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I'm looking for the name (or a name if there isn't one already) of this relation between $G_1=\left<\Sigma_1,\mathcal{N}_1,\mathcal{R}_1,S_1\right>$ and $G_2=\left<\Sigma_2,\mathcal{N}_2,\mathcal{R}_2,S_2\right>$: $$\exists f_\Sigma\in\Sigma_1\times\Sigma_2,f_\mathcal{N}\in\mathcal{N_1}\times\mathcal{N}_2 \text{ surjective functions s.t. }\\ \mathcal{R}_2=\left\{f_\mathcal{N}(N)\rightarrow f(\alpha)\mid N\rightarrow\alpha\in R_1\right\}\text{ and } S_2=f_\mathcal{N}(S_1) $$ where $f$ is the extension of $f_\Sigma$ and $f_\mathcal{N}$ to words ($f\in(\Sigma_1\cup\mathcal{N}_1)^*\times(\Sigma_2\cup\mathcal{N}_2)^*$).

In other words, you can map $G_1$ to $G_2$ (but not necessarily $G_2$ to $G_1$).

If the mapping function were bijective, this would be an isomorphism, but they're not.

What about if only $f_\mathcal{N}$ is surjective, i.e. $f_\Sigma$ is bijective, or even the identity function?

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up vote 3 down vote accepted

This is a kind of (surjective) homomorphism, but the traditional definition is defined only over terminal symbols, not nonterminals.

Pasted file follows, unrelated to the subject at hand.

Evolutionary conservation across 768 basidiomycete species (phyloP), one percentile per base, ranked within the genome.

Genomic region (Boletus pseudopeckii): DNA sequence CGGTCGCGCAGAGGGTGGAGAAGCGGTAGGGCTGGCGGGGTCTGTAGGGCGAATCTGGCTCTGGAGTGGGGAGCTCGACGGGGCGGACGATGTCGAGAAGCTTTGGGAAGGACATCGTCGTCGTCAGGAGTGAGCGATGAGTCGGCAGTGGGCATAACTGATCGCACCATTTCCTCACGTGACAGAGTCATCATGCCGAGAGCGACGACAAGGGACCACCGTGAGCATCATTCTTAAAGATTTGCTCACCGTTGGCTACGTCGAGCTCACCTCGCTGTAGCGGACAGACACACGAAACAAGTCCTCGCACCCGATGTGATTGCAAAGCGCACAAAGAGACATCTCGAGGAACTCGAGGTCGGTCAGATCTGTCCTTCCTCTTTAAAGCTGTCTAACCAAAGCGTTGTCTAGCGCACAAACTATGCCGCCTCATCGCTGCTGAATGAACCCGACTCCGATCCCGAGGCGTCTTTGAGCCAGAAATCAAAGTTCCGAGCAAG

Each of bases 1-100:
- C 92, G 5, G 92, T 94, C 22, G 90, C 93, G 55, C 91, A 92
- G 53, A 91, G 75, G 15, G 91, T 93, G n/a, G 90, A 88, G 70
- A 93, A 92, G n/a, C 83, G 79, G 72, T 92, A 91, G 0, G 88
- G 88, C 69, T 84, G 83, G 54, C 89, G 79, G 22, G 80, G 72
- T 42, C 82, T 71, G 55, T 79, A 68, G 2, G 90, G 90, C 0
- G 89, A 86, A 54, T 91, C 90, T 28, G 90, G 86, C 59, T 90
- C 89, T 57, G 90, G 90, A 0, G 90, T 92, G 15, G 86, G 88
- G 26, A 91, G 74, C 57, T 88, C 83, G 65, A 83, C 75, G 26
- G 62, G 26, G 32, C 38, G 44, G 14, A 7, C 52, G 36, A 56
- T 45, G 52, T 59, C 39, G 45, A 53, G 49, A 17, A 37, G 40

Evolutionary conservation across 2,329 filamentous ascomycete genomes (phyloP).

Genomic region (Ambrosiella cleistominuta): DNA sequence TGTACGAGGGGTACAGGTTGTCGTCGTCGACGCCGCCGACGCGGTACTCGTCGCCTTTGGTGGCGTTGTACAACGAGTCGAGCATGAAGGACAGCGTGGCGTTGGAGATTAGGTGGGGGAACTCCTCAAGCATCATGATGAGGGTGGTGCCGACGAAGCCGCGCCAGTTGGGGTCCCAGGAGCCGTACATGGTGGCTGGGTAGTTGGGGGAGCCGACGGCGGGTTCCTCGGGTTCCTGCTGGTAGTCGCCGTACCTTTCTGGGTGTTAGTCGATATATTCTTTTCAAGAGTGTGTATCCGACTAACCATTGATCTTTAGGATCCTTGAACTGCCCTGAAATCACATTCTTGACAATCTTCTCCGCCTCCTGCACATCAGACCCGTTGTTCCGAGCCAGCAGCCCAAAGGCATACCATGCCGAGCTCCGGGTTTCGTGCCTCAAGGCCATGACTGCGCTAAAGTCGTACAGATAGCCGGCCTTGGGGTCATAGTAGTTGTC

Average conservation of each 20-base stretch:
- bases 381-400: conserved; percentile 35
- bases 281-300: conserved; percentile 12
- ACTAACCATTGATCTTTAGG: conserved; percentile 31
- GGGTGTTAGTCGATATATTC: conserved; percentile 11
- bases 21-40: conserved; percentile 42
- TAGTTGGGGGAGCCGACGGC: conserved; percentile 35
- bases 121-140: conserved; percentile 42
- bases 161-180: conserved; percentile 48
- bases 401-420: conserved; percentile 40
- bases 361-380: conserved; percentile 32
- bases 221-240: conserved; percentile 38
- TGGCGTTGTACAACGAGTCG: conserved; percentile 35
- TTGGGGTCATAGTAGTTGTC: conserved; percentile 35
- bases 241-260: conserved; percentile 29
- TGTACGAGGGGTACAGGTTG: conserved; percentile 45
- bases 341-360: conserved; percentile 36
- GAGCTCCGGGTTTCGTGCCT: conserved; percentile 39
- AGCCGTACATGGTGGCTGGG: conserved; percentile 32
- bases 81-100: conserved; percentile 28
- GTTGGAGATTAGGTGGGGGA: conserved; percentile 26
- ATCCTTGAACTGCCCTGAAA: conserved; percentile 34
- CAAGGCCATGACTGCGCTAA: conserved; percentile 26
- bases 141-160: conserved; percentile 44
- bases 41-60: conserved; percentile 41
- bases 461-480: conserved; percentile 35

Your definition would merge unrelated nonterminals from the first grammar with each other in the second grammar, thereby allowing (the image of) unrelated parts of the grammar to get mixed up with each other. This probably does not have nice properties, at least compared to the traditional definition of homomorphism.

That said, I can imagine that it is useful for some kinds of modelling, of AOP, of dynamic binding, of extensible grammars. I'd be interested in knowing what your application is.

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Your answer made me realise that this property does not really make sense on generic CFGs. I have additional constraints on the grammars which prevent merging completely unrelated rules. Knowing that, I don't think that there's a name for it. Thanks anyway for putting in the time to answer. – Khaur Jan 28 '13 at 16:23

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